The Drouhin family has had a long history in Burgundy, but aside from the normal information about the estate, we’ve included an article from the Orlando Sentinel titled “How France won the war to keep wine from Germans.” It’s a pretty old one in today’s standards (from 2001), but it holds relevant and interesting revelations about how that family, (the same family referenced in today's offer) was a part of the effort to hide wine from, and subvert, the Nazis.
"Recently the French commissioned a study, as only the French would, of what makes them French. Just after such obvious characteristics as being French-born, speaking French and defending liberty, came the most telling: an appreciation of wine -- good wine -- which, in their case, meant French wine.
It's the only way to explain why the French in World War II risked so much -- and compromised so much -- to protect their finest bottles from German troops. The story is told in the book, Wine and War: The French, the Nazis and the Battle for France's Greatest Treasure by Don and Petie Kladstrup (Broadway Books, $24).
When the German blitzkrieg took over France in 1940, Adolf Hitler had no taste for wine, scorning it as 'vulgar vinegar,' preferring beer. But he was candid in his lust for booty: 'The real profiteers of this war are ourselves. We will give back nothing and will take everything we can make use of.'
In the early days of occupation, German soldiers routinely strode into chateau cellars and confiscated fine wines by the truckload, the authors say. But that offended the German sense of order. Quickly the process became more settled.
The Germans appointed some of their top wine experts to organize the effort, each taking over a given wine area -- from Champagne to Bordeaux to Burgundy -- and setting up a trade in wine, buying from the French at rock-bottom prices, selling at top prices on the international market, with the profits going to the Third Reich.
The French adopted a name for the overseers: weinfuhrers.
But there was a chink in the Nazi armor: Many of their weinfuhrers knew their subject because they had been in the wine trade before the war -- sometimes as import agents dealing with the French chateaux of which they were now in charge. They were generations-long friends with the French winemakers, even godparents to their children.
It created an awkward coziness. Heinz Bomers, for example, the weinfuhrer for Bordeaux, had been importing French wine for years. His family had owned Chateau Smith-Haut-Lafitte before the French confiscated it in World War I.
So Bomers often went out of his way to see that the French growers were fairly treated. And the French often cooperated with the weinfuhrers. There was no thought of the kind of scorched earth policy the Russians adopted on the Eastern front, destroying their own villages to keep everything of value from the Germans.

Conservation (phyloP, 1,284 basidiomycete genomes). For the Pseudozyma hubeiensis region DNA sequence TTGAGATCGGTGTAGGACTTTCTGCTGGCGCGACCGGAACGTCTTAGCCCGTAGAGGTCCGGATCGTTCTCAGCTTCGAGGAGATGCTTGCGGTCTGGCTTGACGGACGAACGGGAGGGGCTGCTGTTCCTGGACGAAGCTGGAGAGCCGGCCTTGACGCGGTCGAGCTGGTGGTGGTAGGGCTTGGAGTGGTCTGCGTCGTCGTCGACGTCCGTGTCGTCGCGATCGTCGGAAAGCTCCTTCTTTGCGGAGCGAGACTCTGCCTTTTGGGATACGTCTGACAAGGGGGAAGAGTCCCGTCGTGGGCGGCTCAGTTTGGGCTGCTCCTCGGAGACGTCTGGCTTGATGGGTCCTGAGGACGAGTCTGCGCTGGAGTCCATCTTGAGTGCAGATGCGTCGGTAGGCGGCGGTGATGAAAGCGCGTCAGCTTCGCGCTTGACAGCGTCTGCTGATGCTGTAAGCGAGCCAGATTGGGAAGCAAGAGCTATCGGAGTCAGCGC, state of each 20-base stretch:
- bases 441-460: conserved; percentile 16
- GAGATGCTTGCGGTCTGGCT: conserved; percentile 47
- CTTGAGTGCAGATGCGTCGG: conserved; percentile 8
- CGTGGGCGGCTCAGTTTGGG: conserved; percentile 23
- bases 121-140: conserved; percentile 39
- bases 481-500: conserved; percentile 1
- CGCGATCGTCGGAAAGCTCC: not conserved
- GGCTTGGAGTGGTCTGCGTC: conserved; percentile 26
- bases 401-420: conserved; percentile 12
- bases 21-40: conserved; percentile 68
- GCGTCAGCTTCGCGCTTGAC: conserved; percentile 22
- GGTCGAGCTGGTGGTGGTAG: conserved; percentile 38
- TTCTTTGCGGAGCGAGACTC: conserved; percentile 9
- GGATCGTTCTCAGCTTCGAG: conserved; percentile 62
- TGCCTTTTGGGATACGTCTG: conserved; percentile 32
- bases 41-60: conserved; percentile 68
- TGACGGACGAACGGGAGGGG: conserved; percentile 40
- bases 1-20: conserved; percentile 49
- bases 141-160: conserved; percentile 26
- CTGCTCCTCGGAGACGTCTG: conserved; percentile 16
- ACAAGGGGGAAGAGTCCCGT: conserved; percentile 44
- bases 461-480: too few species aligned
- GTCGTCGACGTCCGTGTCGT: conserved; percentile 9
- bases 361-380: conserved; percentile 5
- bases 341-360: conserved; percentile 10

At the same time the French used every trick they could think of to keep their finest wines from the Germans. In Burgundy, the family of winemaker Maurice Drouhin built a false wall in their cellars to hide as many bottles as they could.
In Paris, carpet-cleaning establishments saved dust from old rugs to give to restaurants, so they could put it on bottles to convince German soldiers that the cheap, young plonk they were being overcharged for was from old vintages.
As the war wore on, Nazi brutality prompted winemakers to take more drastic forms of resistance. Modern-day wine aficionados will be fascinated to read how now-world-famous winemakers fought the enemy. At age 8, Robert Drouhin, today the owner of Maison Joseph Drouhin, was awakened by Nazis seeking his father because of his work in the Resistance. The Countess Philippine de Rothschild, owner of Chateau Mouton-Rothschild, watched in terror as her mother was dragged out of their home and put on a train bound for a German death camp. Dietrich von Choltitz, the German Paris commander who disobeyed Hitler's order to destroy the city, later said he was persuaded to save it by Champagne maker Pierre Taittinger, the city's Vichy-appointed mayor.
After the war came the task of deciding which French chateau owners had cooperated too much, as France put 160,000 citizens from all walks of life on trial as collaborators. One who lost was Louis Eschenauer, a French broker who became 'King of Bordeaux' during the war by organizing much of the German trade from his region.
He had used his influence to persuade the Germans not to blow up the city of Bordeaux as they retreated. But he also had profited from the war, paying low prices for chateaux confiscated from Jewish owners.
As the war ended, French troops raced ahead of American units to secure the honor of rescuing the incredible stash of looted wine, paintings and other booty that Hitler had hidden.
It was a matter of personal pride as well as patriotism. A French army sergeant who was first to enter a locked cave was in civilian life a winemaker. One of his first discoveries was cases of the fabled 1928 Salon champagne. He had helped his uncle make that vintage."